Nov 29 - Fitch Ratings has affirmed the following Detroit, Michigan bond
--Approximately $411 million unlimited tax general obligation
(ULTGO) bonds at 'CCC';
--Approximately $202.8 million limited tax general obligation
(LTGO) bonds at 'CC';
--Approximately $1.5 billion pension obligation certificates of participation
(COPs) series 2005-A, 2006-A, and 2006-B issued through the Detroit Retirement
Systems Funding Trust, Michigan at 'CC'.
ULTGO bonds are supported by the city's unlimited property tax pledge. LTGO
bonds are a first budget obligation. Pension COPs are unconditional contractual
obligations of the city, not subject to appropriation. If the city fails to make
a COP debt service payment, the contract administrator may file a lawsuit
against the city to enforce the obligation, and a court can compel the city to
raise the payment through the levy of taxes without limit as to rate or amount
pursuant to Michigan law.
KEY RATING DRIVERS
PERSISTENT LIQUIDITY CHALLENGES: Cash flow forecasts project the city will be in
a negative cash position by the third week of December, absent corrective
action. A cash infusion that
was expected no longer seems likely, raising the likelihood that the city will
face a brief cash crisis before property tax receipts restore liquidity in
FINANCIAL AND POLITICAL INSTABILITY: Progress toward achieving financial reform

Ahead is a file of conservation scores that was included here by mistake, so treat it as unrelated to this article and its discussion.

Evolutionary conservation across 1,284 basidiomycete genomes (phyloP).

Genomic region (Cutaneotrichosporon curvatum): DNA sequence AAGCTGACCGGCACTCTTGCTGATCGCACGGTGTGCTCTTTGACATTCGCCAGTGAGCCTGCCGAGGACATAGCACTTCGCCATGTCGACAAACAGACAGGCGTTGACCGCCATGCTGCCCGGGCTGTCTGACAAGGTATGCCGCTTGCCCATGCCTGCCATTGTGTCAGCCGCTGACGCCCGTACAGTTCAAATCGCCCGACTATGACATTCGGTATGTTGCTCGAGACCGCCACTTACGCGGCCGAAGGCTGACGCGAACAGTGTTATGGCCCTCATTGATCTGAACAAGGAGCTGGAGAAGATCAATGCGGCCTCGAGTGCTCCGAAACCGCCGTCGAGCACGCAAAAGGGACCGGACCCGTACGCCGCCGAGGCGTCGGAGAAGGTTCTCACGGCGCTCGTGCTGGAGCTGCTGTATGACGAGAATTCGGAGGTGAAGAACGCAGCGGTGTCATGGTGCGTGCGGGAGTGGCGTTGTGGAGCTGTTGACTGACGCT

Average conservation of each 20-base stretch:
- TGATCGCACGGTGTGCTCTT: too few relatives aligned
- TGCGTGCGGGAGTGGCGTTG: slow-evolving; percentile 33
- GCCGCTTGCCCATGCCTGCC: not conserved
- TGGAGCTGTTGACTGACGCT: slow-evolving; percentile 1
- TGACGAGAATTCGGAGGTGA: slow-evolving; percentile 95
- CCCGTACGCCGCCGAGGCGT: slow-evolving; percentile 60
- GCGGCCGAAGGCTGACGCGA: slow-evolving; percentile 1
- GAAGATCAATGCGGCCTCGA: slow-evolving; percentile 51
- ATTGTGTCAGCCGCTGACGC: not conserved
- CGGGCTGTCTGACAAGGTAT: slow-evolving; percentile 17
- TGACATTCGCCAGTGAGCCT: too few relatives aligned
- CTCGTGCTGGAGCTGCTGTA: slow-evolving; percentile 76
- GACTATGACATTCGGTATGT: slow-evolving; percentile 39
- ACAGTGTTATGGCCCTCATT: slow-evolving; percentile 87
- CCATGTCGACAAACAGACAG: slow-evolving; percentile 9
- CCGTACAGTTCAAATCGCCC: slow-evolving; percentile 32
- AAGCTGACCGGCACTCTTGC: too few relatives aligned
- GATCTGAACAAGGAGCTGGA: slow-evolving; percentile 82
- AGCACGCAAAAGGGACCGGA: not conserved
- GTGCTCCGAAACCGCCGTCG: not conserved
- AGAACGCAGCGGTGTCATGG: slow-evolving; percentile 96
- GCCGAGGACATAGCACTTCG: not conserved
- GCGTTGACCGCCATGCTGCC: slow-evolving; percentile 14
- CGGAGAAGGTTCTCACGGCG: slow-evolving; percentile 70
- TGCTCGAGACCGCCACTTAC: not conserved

goals is contingent upon cooperation among the various branches of city
government and between the city
and state. The instability of the city's financial position is reflected in the
fragility of these relationships and the difficulty in achieving the identified
SEVERE ECONOMIC WEAKNESS: The economic base continues to be stressed and signs
of recovery are slow to emerge. Unemployment remains exceptionally high relative
to the state and nation and resident wealth levels are low.
CONSENT DECREE SURVIVES OVERTURNING OF EMERGENCY MANAGER LAW: While the consent
decree under which the city operates is not based upon PA4, the overturned
statute did form the basis for a number of provisions in the financial stability
agreement (FSA) including the suspension of collective bargaining requirements.
SIGNIFICANT OPERATING DEFICITS CONTINUE: Officials estimate a $100 - $110
million operating deficit for FY12, although the general fund balance is
expected to decline only $30 - $40 million due to the deficit financing
undertaken by the state on behalf of the city. Projections show the deficit will
grow by another $60 million in FY13.
SIGNIFICANT LABOR SAVINGS UNDERPIN BUDGET GOALS: Concessions assumed in the FY13
budget were not implemented. Instead, the amended budget relies upon changes to
the city's labor agreements, called city employment term (CET) agreements, which
are projected to yield a similar amount ($60 million) of savings in FY13, and an
annualized $102 million in FY14.
WHAT COULD TRIGGER A RATING ACTION
SEVERE LIQUIDITY CRISIS: Absent a default the ratings could be adjusted if a
potential liquidity crisis results in an inability of the city to make payments
on basic governmental obligations such as payroll.
FURTHER OBSTACLES TO FSA: Fitch believes a number of possible political hurdles
could further hinder what appeared to be the shared goals of the mayor, city
council, and governor to avoid a deepening of the fiscal crisis.